Since 1998, acetaminophen-containing products have carried a warning label advising users to consult their physician when using the pain reliever in combination with alcohol. In 2002, the medication earned a warning advising users to avoid taking more than two acetaminophen-containing products at the same time. Nevertheless, in a study of adverse event reports submitted to the FDA since the 2002 label change, the number of liver problems has doubled, says Bill Soller, a professor of pharmacy at the University of California, San Francisco, who conducted the survey. “People don’t read labels, and physicians aren’t doing the communication in the office,” Soller says. “At some point, when you find the labels don’t work, then you’ve got to bump it up to the next level.”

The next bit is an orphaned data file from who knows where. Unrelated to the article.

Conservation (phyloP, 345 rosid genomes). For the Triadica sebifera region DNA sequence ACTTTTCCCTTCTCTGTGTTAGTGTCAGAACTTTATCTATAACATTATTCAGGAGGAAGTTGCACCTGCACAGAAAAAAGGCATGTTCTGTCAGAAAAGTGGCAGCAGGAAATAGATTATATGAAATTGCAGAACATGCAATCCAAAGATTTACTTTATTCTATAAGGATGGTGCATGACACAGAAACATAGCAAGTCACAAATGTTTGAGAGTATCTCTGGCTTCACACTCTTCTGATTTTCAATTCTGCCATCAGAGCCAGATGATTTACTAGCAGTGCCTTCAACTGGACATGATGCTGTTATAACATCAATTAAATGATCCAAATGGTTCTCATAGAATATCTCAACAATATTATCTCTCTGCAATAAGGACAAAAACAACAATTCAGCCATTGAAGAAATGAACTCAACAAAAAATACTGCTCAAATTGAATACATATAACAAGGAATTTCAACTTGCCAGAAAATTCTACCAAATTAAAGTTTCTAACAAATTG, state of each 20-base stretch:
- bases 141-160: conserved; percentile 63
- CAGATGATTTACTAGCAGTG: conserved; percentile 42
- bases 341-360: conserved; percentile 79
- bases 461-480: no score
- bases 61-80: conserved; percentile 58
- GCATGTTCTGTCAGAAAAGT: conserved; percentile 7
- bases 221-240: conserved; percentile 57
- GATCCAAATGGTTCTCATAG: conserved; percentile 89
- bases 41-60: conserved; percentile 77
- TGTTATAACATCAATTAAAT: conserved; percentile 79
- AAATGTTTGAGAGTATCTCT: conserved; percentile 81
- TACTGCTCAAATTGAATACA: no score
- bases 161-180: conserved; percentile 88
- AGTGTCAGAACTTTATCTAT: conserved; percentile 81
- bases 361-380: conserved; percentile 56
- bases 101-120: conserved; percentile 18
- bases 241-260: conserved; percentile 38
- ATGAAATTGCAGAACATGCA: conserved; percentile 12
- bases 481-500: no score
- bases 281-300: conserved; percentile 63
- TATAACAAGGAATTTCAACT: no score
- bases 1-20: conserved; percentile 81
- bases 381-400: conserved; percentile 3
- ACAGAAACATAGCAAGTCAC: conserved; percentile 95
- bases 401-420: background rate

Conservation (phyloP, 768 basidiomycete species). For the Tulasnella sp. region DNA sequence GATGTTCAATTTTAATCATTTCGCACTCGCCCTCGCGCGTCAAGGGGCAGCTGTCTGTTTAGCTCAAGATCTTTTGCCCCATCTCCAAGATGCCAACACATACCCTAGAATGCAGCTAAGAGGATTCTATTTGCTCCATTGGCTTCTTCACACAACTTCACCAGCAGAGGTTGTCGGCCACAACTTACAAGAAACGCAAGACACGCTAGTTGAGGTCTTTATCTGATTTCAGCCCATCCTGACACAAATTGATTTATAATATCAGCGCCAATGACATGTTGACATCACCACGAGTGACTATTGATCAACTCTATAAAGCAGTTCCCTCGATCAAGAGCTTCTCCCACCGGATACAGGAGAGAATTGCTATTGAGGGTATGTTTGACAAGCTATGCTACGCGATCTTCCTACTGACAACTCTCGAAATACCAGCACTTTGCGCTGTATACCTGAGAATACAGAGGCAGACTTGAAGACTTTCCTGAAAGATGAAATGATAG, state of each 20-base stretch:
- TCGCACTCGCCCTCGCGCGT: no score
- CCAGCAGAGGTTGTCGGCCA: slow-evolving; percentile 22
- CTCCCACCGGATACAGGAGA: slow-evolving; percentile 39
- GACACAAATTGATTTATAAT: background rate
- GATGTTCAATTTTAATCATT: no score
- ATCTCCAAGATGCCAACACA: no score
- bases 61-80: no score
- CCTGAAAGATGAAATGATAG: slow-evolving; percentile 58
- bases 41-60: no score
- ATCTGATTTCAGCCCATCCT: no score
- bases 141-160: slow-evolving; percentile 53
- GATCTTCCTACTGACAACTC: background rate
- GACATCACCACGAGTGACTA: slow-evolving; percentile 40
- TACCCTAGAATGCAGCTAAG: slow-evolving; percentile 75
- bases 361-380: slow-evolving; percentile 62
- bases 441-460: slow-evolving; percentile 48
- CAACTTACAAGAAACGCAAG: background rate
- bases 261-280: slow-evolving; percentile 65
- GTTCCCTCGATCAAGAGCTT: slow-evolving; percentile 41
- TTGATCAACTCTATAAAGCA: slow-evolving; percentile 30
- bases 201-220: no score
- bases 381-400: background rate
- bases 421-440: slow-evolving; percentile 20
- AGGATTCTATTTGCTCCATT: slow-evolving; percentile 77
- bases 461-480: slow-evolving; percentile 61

That’s what the committee’s conclusions represent — a strong message that as safe as acetaminophen is, it can be made safer, to help people avoid accidental overdoses. McNeil Consumer Healthcare, Tylenol’s manufacturer, disagrees, citing 150 clinical studies on the drug’s safety if taken as recommended. In a statement, the company said, “McNeil Consumer Healthcare strongly disagrees with the committee’s recommendation. McNeil Consumer Healthcare believes that this recommendation is likely to lead to more serious adverse events as consumers shift to other over-the-counter products … in search of pain relief.” (See the most common hospital mishaps.)